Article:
Saturday night. 11.15 pm. I woke up Enoch - who had dutifully gone to sleep at 9 pm - and he, his uncle Stefan and I walked out into the cold Mussoorie night looking for a TV to watch the beautiful game.
Eh? What's that I hear you mutter. Going out at odd hours of the night in pursuit of footy?
Call it a rite of passage. Call it a gentle madness. Call it what you will, but when a big match is on - especially one of World Cup or Euro stature - there is a restlessness in the bones, an itching to somehow get to a set and soak in the sheer thrill of seeing 22 superb athletes throw themselves at each other and propel a simple round ball into the back of the opposing net.
On Saturday night - it usually is an ungodly hour as the economics of TV in the West have the magic 8 PM slot 5.5 hours behind us... Anyway, on Saturday night it was the final of the Champion's league - played out in Munchen,
I normally would not do the nocturnal hunt for a club match - but this promised to be a fire-cracker of a match. And it was promise fulfilled. Paisa wasool all the way.
Of all places, our nocturnal hunt took us to the lounge of the Rokeby hotel. Once a mission guest house - under new management it has morphed into a beautiful boutique hotel - capturing the historic nature of the house (once a bungalow of the legendary Pahari Wilson) with all the charm of a superbly run hotel. I spotted the bald head of one of my classmates on the porch - our Chaotic class of 87 held its 25th reunion at various venues across the hillside - and since Rokeby is being run by the elder brother of one of my classmates - they had congregated there for a nightcap and conversation. Expecting them to stay on for the football we joined them. However, when the witching hour came, everyone headed back home - and we were left- the three of us Eichers - with the large flat-screen TV and the stirring strains of a man singing something in Italian (Spanish?) and joined in the middle of the field by a punker playing an electric violin and surrounded by a bevvy of lasses waving Chelsea FC and Bayern Munich flags.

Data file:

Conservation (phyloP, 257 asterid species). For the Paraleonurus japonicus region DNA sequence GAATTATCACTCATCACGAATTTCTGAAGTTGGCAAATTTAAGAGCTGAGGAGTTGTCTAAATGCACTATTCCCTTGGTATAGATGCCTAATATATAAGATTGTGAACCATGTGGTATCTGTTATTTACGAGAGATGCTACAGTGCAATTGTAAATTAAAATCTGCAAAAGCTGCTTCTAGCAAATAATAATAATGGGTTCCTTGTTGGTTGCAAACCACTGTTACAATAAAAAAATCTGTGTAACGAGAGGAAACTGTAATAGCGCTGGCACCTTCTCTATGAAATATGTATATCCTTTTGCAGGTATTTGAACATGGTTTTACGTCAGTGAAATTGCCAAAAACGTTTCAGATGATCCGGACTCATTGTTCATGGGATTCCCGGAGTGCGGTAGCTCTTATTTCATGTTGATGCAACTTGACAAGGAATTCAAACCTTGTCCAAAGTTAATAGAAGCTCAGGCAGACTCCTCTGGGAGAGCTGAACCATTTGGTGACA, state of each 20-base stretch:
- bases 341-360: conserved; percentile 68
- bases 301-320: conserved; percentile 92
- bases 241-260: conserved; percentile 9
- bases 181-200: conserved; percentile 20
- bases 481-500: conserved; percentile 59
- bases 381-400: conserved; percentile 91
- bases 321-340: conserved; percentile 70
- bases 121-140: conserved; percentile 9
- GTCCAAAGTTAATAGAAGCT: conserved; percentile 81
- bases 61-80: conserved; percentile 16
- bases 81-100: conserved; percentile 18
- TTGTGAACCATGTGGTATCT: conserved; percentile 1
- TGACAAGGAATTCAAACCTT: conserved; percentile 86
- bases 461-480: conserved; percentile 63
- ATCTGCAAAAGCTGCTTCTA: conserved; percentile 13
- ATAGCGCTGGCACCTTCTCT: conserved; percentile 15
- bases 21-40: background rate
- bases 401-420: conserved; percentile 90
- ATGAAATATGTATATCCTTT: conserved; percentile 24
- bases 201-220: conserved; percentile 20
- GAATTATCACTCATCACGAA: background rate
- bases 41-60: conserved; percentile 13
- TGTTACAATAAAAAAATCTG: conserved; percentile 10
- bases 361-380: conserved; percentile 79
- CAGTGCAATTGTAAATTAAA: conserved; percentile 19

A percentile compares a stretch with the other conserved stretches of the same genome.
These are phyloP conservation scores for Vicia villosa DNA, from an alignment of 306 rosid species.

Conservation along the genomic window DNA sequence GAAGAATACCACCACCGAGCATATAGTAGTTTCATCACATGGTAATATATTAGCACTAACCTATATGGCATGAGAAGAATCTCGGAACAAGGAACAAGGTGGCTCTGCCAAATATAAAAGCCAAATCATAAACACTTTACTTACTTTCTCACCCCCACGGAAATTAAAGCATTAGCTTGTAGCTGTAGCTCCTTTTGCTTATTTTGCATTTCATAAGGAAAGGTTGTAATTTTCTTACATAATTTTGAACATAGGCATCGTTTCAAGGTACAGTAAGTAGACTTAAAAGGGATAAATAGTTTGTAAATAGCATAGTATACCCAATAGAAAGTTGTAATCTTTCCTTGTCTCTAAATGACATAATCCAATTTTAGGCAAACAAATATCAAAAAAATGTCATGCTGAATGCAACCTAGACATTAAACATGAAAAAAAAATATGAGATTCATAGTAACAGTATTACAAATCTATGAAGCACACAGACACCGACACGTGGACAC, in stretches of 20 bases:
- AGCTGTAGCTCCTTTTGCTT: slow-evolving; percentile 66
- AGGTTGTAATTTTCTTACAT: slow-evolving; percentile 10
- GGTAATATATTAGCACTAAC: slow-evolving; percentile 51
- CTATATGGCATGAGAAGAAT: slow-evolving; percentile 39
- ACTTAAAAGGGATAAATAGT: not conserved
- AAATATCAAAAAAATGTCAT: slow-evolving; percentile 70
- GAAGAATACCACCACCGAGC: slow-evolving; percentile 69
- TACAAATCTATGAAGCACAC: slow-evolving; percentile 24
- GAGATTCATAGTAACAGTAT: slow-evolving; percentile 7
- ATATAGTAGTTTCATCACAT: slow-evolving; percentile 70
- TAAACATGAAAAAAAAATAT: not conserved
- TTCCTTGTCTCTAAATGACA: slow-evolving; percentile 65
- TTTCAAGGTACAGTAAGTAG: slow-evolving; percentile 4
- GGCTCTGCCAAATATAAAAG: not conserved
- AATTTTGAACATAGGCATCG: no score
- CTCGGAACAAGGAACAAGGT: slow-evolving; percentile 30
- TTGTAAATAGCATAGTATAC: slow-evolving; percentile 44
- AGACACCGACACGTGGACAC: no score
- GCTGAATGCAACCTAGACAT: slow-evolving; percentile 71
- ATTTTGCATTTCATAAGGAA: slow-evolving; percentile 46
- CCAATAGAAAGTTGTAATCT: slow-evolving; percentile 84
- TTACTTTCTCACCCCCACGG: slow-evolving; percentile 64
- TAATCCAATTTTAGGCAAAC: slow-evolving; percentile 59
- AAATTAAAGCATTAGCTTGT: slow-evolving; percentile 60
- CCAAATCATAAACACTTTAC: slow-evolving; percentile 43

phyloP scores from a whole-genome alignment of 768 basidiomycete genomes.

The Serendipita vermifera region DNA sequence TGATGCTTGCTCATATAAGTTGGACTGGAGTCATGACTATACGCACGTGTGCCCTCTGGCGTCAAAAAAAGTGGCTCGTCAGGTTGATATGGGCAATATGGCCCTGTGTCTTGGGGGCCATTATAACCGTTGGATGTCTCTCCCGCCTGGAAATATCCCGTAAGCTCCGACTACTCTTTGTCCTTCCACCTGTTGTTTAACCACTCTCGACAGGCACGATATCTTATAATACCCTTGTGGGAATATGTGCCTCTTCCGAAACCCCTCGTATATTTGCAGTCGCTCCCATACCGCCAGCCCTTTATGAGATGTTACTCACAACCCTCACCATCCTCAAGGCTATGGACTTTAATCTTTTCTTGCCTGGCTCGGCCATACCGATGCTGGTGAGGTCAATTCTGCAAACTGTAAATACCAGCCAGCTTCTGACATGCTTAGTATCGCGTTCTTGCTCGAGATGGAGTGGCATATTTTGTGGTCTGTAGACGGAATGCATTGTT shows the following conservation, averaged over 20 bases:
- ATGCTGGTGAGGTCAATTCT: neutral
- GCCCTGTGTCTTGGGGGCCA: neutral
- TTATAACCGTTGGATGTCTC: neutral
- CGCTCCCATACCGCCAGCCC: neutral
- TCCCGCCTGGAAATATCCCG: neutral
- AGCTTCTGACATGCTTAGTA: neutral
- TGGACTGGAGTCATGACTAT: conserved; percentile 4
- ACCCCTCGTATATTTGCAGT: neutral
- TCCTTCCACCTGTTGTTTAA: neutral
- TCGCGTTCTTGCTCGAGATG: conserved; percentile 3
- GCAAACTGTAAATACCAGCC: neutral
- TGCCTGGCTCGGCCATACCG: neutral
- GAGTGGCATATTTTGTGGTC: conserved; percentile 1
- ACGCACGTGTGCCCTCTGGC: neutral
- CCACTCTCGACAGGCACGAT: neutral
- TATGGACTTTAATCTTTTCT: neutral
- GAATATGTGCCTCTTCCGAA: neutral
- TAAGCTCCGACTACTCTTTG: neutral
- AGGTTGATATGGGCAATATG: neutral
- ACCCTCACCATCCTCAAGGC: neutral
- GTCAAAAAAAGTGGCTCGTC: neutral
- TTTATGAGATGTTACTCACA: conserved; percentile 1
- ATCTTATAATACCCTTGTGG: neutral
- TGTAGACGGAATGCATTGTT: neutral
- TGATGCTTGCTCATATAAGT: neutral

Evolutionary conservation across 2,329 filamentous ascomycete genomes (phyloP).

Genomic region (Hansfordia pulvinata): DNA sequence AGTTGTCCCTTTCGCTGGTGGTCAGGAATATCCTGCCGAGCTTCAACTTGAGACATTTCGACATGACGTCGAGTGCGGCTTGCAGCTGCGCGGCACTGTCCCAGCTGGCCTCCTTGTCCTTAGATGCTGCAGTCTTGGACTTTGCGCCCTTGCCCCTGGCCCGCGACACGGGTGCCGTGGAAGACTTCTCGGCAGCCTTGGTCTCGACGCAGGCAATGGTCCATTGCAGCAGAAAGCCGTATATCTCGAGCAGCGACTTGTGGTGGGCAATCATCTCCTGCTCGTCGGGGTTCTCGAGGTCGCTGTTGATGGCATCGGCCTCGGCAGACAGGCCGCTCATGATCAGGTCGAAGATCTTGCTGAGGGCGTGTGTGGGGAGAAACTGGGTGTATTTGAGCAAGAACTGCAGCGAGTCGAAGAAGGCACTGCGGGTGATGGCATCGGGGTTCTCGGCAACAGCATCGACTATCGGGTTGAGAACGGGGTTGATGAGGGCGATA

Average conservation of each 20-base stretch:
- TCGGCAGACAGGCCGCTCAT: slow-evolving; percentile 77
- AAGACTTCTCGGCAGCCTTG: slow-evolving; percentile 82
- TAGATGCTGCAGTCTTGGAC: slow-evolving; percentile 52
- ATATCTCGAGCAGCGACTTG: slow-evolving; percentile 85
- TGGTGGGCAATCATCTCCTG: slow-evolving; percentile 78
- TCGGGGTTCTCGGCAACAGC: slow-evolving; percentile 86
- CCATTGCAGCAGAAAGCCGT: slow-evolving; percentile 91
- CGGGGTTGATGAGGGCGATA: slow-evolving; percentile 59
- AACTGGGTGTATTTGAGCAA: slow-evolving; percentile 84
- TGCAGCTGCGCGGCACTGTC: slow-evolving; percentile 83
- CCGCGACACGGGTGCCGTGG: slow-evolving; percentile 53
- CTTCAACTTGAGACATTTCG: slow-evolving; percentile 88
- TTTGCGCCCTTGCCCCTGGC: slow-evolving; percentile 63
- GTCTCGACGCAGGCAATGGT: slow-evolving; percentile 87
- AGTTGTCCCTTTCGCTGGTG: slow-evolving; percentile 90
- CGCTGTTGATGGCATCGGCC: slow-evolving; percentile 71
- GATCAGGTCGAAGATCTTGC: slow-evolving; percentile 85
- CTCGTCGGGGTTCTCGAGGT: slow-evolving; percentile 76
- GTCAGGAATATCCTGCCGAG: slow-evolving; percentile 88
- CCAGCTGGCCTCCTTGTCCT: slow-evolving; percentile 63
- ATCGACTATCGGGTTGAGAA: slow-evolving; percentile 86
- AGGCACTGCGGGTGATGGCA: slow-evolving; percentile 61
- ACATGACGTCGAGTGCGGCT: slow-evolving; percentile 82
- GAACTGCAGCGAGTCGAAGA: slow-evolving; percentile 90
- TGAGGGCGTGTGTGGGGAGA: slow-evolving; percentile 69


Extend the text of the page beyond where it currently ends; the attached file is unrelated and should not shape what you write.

So far so goofy. As you can see from the shot above, the Alliance Arena in Muenchen was awash with red (for the home team Bayern) with significant swatches of blue too (Chelsea's supporters). The whistle blew and the game began.
What. A. Game.
To us to whom football is largely a matter of hopeful long shots down the field, it was jaw dropping to see the precision with which the ball moved over and over between the men in red. Wave after wave of attacks went forward into the Chelsea half. Impossible sequences of the ball probing forward, being passed with needle-like precision, probing ever onward. Shock and awe. The blues seemed almost spectators - time and time booting the ball away from danger - giving away a flow of corner kicks as the red machine ground out its awesome advance.
Disclosure time here. Yours truly was 'supporting' the Bavarians, young Enoch rooted for Chelsea - and uncle Stefan did not reveal his loyalties. Having the lions share of the German national team playing in red (Lamm, Steinshweiger, Neuer, Gomez, Baoteng, Mueller) pushed my sentiments red-wards.